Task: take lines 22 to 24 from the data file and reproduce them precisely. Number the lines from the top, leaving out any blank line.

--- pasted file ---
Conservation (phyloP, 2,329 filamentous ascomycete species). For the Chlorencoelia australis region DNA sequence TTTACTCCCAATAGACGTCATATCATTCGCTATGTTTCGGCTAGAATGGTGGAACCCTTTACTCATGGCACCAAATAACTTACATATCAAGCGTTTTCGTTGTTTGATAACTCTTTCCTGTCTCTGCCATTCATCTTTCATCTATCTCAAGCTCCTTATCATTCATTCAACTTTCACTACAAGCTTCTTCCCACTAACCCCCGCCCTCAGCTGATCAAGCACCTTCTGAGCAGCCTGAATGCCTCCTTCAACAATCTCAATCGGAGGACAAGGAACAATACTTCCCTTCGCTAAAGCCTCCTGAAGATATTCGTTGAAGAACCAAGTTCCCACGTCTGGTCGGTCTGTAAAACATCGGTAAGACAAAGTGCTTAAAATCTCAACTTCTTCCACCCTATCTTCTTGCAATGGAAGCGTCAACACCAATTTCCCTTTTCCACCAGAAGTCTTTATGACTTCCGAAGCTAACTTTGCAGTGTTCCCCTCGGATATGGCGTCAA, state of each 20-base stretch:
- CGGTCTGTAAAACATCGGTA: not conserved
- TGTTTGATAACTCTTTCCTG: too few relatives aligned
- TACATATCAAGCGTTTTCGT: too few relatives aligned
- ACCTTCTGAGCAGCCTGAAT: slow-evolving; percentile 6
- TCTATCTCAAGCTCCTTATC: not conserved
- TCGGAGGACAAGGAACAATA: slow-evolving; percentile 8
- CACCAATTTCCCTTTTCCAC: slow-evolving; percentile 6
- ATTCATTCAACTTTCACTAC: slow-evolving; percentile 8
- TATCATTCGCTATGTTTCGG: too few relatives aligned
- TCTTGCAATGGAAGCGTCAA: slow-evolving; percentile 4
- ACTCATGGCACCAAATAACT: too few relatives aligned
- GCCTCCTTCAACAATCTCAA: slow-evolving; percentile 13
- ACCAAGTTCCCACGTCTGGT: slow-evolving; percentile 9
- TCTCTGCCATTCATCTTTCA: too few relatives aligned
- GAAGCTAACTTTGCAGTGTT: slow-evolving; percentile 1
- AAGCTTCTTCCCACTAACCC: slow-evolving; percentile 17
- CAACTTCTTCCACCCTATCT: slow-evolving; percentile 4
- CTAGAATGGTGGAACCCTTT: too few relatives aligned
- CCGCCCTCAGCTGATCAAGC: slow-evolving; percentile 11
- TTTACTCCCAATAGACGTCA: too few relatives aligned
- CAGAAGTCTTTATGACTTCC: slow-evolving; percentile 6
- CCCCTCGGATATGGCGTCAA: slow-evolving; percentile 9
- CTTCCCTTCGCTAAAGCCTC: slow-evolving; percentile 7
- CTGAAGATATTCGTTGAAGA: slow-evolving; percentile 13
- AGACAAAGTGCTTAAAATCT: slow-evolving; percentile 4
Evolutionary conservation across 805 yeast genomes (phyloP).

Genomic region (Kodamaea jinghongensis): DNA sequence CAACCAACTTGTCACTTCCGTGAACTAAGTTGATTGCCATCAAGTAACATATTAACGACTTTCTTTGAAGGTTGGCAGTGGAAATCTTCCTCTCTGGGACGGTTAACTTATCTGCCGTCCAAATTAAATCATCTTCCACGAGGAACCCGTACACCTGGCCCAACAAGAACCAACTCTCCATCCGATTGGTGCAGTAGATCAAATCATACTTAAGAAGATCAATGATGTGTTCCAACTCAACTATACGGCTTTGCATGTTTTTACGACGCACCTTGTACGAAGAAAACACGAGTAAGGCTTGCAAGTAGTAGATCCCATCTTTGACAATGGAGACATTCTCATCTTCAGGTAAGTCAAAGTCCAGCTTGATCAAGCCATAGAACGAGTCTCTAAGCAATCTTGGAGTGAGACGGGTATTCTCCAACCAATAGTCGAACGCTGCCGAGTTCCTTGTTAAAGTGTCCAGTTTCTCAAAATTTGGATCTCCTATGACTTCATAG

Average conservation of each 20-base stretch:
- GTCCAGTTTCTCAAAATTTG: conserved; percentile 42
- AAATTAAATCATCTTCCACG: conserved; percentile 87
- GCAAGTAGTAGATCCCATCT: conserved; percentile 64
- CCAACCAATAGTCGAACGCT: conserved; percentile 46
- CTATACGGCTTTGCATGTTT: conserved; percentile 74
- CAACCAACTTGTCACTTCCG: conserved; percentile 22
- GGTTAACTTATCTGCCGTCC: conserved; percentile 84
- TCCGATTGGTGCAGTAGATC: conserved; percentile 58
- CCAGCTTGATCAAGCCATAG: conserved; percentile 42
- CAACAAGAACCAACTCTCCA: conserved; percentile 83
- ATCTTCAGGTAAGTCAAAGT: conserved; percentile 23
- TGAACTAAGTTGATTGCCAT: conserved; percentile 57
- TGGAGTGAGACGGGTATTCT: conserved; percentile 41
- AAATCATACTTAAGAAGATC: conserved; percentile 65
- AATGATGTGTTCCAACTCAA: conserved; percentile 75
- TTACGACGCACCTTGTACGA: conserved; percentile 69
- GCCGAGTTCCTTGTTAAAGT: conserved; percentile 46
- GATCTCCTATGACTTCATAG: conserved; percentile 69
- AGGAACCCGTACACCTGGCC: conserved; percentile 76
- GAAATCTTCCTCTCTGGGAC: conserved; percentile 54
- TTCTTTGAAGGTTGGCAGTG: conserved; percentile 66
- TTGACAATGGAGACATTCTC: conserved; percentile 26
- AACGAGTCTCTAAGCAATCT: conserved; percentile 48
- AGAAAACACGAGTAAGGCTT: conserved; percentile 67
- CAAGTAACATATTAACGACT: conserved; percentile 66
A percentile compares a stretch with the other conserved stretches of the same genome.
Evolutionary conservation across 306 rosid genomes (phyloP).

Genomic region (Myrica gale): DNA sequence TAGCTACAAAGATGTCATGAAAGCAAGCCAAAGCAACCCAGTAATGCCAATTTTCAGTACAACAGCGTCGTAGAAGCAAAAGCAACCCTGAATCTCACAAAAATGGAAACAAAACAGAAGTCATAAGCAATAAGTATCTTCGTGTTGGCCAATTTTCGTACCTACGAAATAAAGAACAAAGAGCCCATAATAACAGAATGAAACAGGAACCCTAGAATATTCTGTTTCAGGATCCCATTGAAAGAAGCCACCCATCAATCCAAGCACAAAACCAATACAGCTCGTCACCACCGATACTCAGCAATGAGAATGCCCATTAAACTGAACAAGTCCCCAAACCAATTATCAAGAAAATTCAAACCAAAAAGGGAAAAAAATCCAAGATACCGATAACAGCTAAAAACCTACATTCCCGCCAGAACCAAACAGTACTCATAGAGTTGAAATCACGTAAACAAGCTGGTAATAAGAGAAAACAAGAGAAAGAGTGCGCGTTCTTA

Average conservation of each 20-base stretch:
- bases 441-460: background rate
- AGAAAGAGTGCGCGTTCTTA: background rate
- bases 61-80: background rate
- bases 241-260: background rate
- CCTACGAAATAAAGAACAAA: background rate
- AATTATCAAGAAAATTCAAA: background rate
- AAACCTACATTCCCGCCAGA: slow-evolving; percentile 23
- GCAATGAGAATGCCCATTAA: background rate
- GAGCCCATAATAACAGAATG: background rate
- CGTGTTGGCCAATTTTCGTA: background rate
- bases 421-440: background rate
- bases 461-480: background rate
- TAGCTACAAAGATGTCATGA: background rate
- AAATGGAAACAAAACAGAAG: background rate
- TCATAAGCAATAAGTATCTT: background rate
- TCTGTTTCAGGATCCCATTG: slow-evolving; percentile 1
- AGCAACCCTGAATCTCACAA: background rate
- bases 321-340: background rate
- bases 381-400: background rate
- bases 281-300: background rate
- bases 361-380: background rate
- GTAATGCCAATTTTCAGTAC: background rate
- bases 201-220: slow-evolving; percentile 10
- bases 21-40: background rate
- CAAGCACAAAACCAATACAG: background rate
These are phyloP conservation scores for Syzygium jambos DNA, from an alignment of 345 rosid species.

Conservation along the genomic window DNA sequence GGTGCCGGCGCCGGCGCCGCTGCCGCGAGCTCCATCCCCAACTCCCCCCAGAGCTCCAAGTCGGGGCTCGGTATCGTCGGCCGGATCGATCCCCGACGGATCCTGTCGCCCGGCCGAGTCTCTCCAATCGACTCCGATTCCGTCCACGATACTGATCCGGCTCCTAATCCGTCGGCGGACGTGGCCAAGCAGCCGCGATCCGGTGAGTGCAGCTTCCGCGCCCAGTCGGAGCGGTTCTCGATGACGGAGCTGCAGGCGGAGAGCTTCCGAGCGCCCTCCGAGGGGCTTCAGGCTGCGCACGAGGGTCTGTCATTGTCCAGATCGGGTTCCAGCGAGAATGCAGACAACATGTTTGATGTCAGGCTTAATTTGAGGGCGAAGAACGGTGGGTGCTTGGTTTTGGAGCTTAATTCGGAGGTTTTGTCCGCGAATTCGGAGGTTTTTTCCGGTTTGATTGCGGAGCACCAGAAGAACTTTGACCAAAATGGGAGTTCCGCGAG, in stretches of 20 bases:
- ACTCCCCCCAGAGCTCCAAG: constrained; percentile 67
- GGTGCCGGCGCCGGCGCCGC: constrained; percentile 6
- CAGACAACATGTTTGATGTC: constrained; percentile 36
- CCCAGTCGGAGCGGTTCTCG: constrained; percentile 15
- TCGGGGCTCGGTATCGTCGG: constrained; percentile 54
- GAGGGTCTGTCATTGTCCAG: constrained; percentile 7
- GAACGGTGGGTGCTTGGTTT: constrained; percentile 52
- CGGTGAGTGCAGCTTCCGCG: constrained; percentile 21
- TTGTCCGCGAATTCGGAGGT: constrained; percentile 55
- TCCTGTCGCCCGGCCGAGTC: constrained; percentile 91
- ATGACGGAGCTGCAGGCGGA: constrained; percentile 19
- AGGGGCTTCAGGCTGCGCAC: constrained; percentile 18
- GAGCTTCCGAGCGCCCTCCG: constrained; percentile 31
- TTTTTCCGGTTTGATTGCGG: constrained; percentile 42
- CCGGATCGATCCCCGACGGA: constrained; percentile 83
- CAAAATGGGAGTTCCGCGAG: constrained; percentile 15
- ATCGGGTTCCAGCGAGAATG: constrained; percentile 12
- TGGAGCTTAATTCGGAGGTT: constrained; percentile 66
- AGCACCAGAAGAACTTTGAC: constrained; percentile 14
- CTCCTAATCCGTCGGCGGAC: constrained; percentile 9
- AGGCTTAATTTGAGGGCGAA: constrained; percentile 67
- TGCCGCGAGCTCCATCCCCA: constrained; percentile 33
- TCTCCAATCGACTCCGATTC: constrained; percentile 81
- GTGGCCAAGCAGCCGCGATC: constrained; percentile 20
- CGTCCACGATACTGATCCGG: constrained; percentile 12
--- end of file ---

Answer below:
- CAGAAGTCTTTATGACTTCC: slow-evolving; percentile 6
- CCCCTCGGATATGGCGTCAA: slow-evolving; percentile 9
- CTTCCCTTCGCTAAAGCCTC: slow-evolving; percentile 7